The Dry Garden: Teaching kids how to grow food the Farmscape way
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Most people, save Atlantic magazine’s resident contrarian Caitlin Flanagan, agree that school gardens are a good thing. They encourage experimentation, critical thinking and healthful eating. Done right, they raise parental participation in schools. At their best, they’re as cute as a third-grader grubbing for worms.
Too often, however, teachers are defeated from the outset by the burden of installing and then maintaining a garden in addition to a classroom. At the most daunting end of the spectrum is Alice Waters’ Edible Schoolyard in Berkeley, replete with an acre garden, chicken coop and teaching kitchen. A starry nonprofit covers the overhead cost of a large kitchen and garden staff. If it were a readily replicable model, there would be many more Edible Schoolyards.
Many steps down the ladder are the prefabricated, battleship-gray wooden boxes that have for years been distributed to schools in greater Los Angeles. The beauty of these is that almost any teacher can have one outside a classroom door. The drawback is that as teachers take summer breaks or change rooms, their box gardens languish. Planters spilling weeds, trash and perlite are an all-too-common sight.
It might seem obvious to simply break into some turf or asphalt, but soil quality can present a formidable hurdle. So there’s a lot of room for fresh ideas about how to start a school garden. One intriguing new approach is a variation on the box planter system from the Claremont firm Farmscape. Its raised beds come as part of a build-it, plant-it, tend-it package that was developed for private homes and was doing nicely when The Times covered it last year. Recently, however, educators such as Annette Gladstone have been adapting this home garden system for schools.
Gladstone runs the Segray Preschool in Atwater Village. After installing a pouch-style vertical garden, she wanted something better. The pouch garden was tall, her charges were short. Plus, she admitted, she and her staff ‘killed everything.’
She called in Farmscape. Rather than ditch the hanging garden, Farmscape created a kid-accessible planters with drip irrigation, helped to choose seeds, planted them, then came every week to weed, water and harvest plants from the planters and the hanging pouches.
When roving Farmscape gardener Lowell Frank, pictured above, arrives at a school, rather than have one chatty homeowner he has a dozen or so chatty kids. ‘Farmer Lowell!’ they scream as he arrives.
‘Every time I meet a new kid, I write down his name and study the list before I come in,’ Frank said during a break at Segray.
Whether the customer is at a school or a home, the final step for Frank after harvesting is filling a basket with fresh produce, weighing it and leaving it for the client. If it goes into the refrigerator reasonably promptly, Frank reckons, it will have double, even triple, the shelf life of store-bought vegetables. Not that the produce lasts that long at Segray. ‘We cook on Fridays with the kids,’ Gladstone said.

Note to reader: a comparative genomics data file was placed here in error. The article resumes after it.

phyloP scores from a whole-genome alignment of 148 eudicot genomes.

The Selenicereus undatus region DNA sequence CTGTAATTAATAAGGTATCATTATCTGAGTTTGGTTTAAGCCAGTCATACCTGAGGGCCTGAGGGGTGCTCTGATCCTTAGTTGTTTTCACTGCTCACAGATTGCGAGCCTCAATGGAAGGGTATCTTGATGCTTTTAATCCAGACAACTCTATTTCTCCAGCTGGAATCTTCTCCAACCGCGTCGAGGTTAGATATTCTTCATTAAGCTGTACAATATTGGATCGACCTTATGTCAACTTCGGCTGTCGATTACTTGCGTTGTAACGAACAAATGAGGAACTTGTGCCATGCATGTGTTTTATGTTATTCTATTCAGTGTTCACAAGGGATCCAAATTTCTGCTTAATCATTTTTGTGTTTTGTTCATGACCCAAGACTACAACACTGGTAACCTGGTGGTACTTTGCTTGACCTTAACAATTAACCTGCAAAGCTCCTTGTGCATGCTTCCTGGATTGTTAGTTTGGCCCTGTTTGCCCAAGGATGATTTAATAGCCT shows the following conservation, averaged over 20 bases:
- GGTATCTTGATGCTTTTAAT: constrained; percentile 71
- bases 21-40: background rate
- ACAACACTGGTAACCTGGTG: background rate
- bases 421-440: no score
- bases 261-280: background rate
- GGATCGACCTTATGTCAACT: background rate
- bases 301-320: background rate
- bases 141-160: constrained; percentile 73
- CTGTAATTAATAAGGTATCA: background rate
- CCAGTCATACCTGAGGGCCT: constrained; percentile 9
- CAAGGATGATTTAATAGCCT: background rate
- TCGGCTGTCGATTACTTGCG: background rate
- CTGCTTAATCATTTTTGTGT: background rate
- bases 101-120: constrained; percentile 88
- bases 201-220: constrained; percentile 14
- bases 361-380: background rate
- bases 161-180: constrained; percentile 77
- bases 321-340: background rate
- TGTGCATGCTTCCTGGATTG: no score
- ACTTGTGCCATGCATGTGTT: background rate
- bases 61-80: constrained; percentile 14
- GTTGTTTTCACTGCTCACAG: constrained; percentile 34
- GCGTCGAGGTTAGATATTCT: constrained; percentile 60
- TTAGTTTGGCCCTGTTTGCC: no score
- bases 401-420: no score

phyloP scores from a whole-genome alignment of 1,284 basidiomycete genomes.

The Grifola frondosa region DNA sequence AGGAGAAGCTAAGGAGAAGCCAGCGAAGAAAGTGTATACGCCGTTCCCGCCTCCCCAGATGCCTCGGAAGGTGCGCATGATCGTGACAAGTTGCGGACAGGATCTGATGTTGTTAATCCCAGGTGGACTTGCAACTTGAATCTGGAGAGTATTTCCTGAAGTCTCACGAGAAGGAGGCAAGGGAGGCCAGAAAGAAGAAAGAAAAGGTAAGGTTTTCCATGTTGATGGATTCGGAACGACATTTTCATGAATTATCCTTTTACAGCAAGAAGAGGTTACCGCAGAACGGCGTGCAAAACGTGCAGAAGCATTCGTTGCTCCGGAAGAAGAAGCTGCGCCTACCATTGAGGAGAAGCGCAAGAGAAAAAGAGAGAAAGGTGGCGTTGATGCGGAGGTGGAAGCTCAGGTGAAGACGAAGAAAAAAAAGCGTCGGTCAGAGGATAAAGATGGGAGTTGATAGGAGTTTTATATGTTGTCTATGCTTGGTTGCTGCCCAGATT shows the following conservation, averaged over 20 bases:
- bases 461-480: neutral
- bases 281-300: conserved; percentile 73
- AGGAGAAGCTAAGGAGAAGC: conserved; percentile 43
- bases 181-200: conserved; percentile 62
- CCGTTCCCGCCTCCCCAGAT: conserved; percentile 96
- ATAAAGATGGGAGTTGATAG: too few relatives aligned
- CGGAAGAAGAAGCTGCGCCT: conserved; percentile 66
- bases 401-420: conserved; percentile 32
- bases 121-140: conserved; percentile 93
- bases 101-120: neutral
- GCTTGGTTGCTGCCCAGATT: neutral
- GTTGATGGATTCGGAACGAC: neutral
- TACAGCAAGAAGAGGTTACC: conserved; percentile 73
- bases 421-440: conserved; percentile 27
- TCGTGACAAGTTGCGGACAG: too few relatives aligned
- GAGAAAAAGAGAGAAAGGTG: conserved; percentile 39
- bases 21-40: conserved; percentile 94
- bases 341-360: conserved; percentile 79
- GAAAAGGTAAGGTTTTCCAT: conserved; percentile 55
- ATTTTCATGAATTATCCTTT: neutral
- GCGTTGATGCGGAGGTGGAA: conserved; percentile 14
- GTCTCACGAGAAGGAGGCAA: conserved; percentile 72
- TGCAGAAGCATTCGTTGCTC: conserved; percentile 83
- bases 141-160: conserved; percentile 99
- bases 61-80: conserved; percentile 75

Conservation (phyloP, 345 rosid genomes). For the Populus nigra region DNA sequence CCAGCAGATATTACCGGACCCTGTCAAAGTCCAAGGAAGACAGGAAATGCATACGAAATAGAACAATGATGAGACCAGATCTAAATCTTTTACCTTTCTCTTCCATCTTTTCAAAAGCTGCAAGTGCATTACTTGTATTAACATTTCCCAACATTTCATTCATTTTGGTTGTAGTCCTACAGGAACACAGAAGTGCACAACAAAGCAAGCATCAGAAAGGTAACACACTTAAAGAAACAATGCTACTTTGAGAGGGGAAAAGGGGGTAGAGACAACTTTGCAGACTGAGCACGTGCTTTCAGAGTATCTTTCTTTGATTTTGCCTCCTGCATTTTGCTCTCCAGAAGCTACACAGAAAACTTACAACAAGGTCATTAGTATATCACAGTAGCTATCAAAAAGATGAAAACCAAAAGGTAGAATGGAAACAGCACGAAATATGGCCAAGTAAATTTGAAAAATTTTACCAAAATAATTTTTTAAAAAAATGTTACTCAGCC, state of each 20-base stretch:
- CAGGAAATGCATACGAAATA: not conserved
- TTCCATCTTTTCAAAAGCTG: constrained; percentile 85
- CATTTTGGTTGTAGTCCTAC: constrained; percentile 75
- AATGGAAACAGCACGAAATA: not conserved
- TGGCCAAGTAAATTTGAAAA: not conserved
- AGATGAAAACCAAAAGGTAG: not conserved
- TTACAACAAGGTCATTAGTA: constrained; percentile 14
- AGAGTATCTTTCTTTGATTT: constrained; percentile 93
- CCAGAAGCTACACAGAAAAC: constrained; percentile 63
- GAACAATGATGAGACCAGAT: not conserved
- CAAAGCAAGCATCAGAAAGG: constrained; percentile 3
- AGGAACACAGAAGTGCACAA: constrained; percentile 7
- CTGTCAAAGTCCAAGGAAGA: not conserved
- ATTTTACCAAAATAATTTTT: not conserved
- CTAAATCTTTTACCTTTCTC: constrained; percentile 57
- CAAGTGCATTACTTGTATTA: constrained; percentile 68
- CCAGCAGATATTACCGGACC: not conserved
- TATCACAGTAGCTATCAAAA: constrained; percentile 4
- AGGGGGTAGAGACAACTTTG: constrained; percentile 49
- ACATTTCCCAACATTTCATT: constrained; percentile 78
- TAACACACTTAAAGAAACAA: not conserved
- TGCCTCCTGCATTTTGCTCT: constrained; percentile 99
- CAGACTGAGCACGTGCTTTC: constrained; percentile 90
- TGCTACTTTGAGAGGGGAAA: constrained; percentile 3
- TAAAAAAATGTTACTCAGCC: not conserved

Farmscape services aren’t cheap. Depending on the size of the garden, installation of beds, irrigation, soil and the planting can run into the thousands of dollars. Follow-up visits from Farmscape staff run about $200 a week. So when the president of the parent-teacher organization of San Jose-Edison Academy, a West Covina charter school, got a grant from a local business, she worked to stretch the dollars. Instead of having Farmscape build the beds, Maria Chavira organized a community build during which kids and their families turned out to piece the planters together, no tools required. The result is pictured above. Below, from left: Jon Bassett (standing) and Daniel Allen trim vegetables as students look on; Natalie Saavedra holds on to carrots; Alexia Alvarez, Isabella Acosta and Natalie watch the Farmscape guys at work.
When it came to maintenance, Chavira, a former teacher, knew the limits of school staff.
‘I garden at home, but nothing like this,’ she said, gesturing to the network of beds bearing well-tended vegetables. So Edison signed up for a maintenance program. They opted for Farmer Jon (Bassett, below) to come once a month instead of once a week. He leaves the garden immaculate and shows teachers and Chavira what to do in his absence. Vegetable sales in the teachers lounge are coming close to covering the cost of his visits.
The garden is less than a year old, and Academy Director Donna Hale envisions teaching tables for the center of the garden. That will take more farmers markets and community work days and maybe even an angel donor. The group has just started developing curricula so teachers can use the space as an outdoor classroom without any harm to test scores. That said, the garden is already earning its keep by teaching nutrition. ‘You’d be amazed how many kids learn that ketchup comes from tomatoes out here,’ Chavira said.
As Hale ended a brief visit in the garden, Farmer Jon asked her what she’d like to see in the spring garden as the aging broccoli, radishes and kale are pulled.
Hale responded: ‘Get me a list, dude.’
-- Emily Green
Green’s column on sustainable gardening appears here on Fridays. For an easy way to follow her and other coverage, join our Facebook page dedicated to gardening in the West.
Corrected: An earlier version of this post attributed Academy Director Donna Hale’s comments to Principal Denise Patton.